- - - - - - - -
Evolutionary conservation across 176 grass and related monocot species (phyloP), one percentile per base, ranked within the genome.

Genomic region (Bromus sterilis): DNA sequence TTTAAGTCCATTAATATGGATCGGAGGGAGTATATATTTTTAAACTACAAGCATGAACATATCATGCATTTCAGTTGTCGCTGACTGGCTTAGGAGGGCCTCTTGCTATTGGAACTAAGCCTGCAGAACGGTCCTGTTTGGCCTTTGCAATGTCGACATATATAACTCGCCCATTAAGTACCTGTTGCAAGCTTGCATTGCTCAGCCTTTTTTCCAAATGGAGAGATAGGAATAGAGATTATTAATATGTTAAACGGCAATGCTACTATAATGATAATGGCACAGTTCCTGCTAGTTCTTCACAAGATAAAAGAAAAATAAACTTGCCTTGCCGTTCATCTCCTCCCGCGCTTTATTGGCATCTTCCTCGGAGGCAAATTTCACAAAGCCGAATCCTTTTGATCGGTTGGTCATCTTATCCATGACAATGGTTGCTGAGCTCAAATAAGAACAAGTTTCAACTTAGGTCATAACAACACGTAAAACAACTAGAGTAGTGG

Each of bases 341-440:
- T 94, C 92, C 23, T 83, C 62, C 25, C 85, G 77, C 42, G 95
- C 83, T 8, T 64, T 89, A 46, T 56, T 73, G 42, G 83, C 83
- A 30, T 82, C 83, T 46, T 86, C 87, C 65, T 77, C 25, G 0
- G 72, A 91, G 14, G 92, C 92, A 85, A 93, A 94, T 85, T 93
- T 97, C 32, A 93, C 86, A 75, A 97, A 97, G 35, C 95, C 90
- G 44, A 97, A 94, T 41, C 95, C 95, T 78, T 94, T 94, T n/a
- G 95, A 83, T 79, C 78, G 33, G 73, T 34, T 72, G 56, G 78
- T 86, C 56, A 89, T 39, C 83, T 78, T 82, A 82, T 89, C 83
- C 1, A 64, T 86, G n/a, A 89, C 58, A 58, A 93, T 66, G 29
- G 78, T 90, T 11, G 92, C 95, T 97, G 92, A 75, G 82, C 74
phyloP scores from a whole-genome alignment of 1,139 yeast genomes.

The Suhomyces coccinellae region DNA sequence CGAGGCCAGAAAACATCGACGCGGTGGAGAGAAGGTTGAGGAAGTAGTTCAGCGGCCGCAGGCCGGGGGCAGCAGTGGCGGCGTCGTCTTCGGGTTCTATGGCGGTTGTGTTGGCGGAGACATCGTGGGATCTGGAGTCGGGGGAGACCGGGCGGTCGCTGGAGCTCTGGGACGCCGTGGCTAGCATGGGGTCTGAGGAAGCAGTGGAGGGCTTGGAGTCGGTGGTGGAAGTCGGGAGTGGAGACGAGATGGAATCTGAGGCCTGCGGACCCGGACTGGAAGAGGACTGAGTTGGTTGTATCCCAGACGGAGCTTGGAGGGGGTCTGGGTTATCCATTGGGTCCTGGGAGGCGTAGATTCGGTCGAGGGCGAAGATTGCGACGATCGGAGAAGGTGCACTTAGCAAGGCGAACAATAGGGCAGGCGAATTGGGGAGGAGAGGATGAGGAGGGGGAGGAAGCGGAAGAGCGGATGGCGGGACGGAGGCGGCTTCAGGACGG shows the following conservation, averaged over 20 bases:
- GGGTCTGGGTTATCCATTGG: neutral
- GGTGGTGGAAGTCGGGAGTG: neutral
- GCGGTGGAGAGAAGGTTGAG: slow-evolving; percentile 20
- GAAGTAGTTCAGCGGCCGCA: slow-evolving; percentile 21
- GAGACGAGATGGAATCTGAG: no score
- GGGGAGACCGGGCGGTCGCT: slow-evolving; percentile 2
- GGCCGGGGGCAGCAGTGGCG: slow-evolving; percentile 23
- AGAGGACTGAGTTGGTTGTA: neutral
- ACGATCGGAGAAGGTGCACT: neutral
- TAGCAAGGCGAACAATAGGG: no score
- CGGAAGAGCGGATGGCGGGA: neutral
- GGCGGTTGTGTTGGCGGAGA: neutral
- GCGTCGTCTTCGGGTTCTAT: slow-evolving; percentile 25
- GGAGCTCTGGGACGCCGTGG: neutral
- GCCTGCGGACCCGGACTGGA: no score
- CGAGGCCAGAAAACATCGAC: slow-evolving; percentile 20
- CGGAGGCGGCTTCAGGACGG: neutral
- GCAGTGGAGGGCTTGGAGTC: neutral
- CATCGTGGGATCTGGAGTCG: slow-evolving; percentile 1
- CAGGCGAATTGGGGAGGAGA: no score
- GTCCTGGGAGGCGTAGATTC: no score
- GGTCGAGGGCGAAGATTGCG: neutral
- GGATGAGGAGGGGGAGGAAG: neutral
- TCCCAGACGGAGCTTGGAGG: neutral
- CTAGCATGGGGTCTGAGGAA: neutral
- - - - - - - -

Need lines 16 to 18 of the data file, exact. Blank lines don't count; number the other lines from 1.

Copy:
- GGGTCTGGGTTATCCATTGG: neutral
- GGTGGTGGAAGTCGGGAGTG: neutral
- GCGGTGGAGAGAAGGTTGAG: slow-evolving; percentile 20